The Diner Scene

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Walking in the front door of Lily’s his eyes were assaulted by stainless steel, and boomerang patterned formica basking in the glare of fluorescent lights. Jerry squinted through his headache and fatigue to find his partner standing and waving at him from the far booth of crowded the diner.  He hurriedly walked toward him past rows of work a day people shoveling pancakes into their mouths.

“Morning Jerry!” Mister Davis took him by the arm, grabbed his hand and pumped furiously; Jerry thought the motion was going to make him vomit. “I went ahead and ordered us up a pot of coffee kiddo.” He said guiding the younger man into the booth. “You seem like you could use it, you look like unadulterated shit.”

“I haven’t been sleeping much lately. Been up for days getting my head wrapped around your Maslow problem and I…”

“Way I see it kiddo Maslow’s your problem, at least for the time being.” The smile on Davis’s face narrowed just a bit as he leaned back against the red buttoned cushion of his seat. “That’d be why you’re the one whose stayin” up late thinkin’ about him.”

“Alright then,” Jerry poured himself a coffee out of the carafe on the table, “I’ve been working myself sick on the Maslow problem.” He wrapped his hands around the cup feeling the warmth of the hot liquid; absent mindedly he began to roll the it back and forth in his  hands. “I think what I’ve decided is that Peter Maslow and I should become very close friends.”

“You’re fidgetin’ with your drink again, I told you to be careful about that,” the older man admonished. “Look, I thought it was agreed we needed him out of the picture. You were going to get rid of him and then take over his position. I’m not sure I get where you’re goin’ with this angle Jerry.”

“We do need him gone, but just to make a vacuum in the organization, if we just take him out there is no real guarantee that I’ll be the one to fill it. I got to thinking about something you said a few weeks back. You said I should find a way to get alongside him.” Jerry blew across his coffee, watching the surface of the black liquid ripple outward. He set it back on the table without taking a sip; he could feel Davis’s disapproving look, but decided he was too exhausted to care much about it. “The way I’m looking at it, if I get in good with our boy he’ll introduce me around to his friends. If I get them to trust me, I get shown around meet the real players. That way when some unfortunate fate befalls poor Peter, They already know me, I’m in a better position to take his place. Then I work my way around, get a good look at the operation and find out who’s pulling the strings.”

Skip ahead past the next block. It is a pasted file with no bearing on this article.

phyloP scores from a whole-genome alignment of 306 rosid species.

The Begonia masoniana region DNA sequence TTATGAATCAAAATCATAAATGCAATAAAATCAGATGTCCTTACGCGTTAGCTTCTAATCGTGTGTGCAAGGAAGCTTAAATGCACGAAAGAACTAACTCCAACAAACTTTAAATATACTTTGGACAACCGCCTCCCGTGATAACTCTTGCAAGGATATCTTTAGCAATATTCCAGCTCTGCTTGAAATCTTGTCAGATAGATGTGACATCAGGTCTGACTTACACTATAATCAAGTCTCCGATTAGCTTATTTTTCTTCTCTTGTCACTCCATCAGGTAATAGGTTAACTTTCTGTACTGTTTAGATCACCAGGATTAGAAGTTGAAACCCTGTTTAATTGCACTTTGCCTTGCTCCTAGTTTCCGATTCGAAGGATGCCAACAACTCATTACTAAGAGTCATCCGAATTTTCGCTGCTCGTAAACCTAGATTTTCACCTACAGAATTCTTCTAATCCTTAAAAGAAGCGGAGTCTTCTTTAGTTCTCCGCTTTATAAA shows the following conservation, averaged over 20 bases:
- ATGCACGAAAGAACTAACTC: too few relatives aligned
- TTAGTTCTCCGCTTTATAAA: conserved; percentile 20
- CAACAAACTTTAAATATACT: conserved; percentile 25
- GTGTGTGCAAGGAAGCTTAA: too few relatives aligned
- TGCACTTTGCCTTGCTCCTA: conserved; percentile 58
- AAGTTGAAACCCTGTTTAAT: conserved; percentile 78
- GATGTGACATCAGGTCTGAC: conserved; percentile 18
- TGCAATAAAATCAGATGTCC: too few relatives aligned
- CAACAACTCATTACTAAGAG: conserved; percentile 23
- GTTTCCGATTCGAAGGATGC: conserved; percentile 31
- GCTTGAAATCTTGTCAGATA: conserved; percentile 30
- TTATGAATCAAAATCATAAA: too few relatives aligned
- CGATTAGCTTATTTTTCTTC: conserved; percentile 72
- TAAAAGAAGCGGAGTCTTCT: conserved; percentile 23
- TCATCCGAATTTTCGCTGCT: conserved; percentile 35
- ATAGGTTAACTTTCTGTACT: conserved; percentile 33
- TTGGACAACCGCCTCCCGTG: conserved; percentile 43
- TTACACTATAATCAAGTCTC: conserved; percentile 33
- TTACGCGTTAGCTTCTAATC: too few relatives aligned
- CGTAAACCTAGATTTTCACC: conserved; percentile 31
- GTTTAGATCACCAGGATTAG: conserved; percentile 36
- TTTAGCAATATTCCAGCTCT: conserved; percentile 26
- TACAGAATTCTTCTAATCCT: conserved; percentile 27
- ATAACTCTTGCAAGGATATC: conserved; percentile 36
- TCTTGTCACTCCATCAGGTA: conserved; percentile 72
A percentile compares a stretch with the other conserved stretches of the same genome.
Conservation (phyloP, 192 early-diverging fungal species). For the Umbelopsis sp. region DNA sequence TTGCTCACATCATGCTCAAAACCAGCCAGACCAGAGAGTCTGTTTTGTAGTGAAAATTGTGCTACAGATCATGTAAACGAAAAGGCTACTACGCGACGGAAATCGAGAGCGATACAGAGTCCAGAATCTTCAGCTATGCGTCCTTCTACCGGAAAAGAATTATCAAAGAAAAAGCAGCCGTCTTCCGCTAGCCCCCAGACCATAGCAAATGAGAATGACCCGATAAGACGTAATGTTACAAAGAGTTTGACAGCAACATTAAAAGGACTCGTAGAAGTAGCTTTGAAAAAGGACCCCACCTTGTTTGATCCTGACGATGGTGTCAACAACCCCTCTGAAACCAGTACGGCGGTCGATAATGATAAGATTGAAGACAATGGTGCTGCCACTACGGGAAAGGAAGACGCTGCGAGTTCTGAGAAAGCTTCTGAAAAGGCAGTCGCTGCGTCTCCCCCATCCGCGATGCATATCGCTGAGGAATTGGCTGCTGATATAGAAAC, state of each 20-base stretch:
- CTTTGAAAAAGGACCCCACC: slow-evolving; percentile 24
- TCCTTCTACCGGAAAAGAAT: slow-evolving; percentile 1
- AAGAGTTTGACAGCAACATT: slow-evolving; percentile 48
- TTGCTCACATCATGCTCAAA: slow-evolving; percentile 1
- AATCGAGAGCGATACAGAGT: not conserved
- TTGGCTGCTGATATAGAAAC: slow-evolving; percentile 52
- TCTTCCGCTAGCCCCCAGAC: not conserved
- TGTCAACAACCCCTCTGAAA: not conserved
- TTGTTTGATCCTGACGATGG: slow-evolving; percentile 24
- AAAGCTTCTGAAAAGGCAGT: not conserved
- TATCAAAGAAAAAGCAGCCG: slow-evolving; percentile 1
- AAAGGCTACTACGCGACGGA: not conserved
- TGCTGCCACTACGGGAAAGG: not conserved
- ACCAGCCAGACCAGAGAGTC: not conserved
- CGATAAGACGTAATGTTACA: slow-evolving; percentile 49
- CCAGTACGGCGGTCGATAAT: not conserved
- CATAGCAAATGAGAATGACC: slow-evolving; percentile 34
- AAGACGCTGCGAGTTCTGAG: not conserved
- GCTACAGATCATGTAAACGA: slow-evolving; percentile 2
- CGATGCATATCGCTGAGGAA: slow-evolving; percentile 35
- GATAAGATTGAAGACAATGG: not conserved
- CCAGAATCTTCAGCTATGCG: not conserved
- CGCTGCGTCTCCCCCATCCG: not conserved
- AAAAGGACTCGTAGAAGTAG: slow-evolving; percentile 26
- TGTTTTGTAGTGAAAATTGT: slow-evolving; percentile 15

“Kiddo, I never said that you should get friendly with the guy, I just meant you needed to know who you’re dealin’ with. The game we play is mostly about research. A successful job is usually seventy percent done by the time we hit the field.” Davis produced a flask from under the table and poured a small amount of its contents into his mug. “Sounds like you got your heart set on this angle, and it’s your play to make so just make sure you got your ducks in a row before we start.” He raised the flask and offered it towards Jerry.

“Christ Davis, ” Jerry groaned, “what is it with you? I mean, the entire time we’ve been working on this it ‘s been like being on a three-month bender. Your telling me to have my ducks in a row and every time we get together, we end up drinking like it’s Spring break. Give it a rest.”

The old man looked genuinely hurt. “Just bein’ sociable, you don’t want any just say no, preferably with a fuckin’ thank you at the end of it.” Davis dropped the flask into his bag. “You know there was a time when people had some damned manners, knew how to be gracious.”

“I’m sorry, I just meant. Look I’m just really tired and I’m getting snappy.

“Whatever kiddo,” he fished around in his bag and produced a thin plastic card which he tossed on to the table with out ceremony, “There’s your expense account, start by gettin’ yourself some breakfast. Pretty much anything on the menu is good, though I’d avoid the Hollandaise sauce in your condition. Then go outfit yourself with the right wardrobe. You can play this anyway you want just be ready to go by the end of the month.” Davis stood, and slung his bag over his shoulder. “You know how to find me if you need anything”

“Really Davis, I mean it. I really am sorry.”

“So you said. Job get’s the best of all of us sometimes, each in our own ways.” The old man started walking away, buttoning his coat.

“Hey Davis,” Jerry started.

“What is it kiddo?”

There’s this thing I’ve got on my mind that I can’t shake, Jerry thought, but if I try to focus on it, really think about it, it’s like it moves farther away. If I look at it too long my head starts to throb and everything gets all fuzzy. That’s why I can’t sleep, that’s why I snapped at you. There’s something just on the edges of my thoughts that I just can’t keep a hold of, but I know it’s something important.

Instead he just said “Nevermind, I’ll see you around.” 

Davis raised a quizzical eyebrow, “Yeah, ok kiddo. You take care, and get some rest.”

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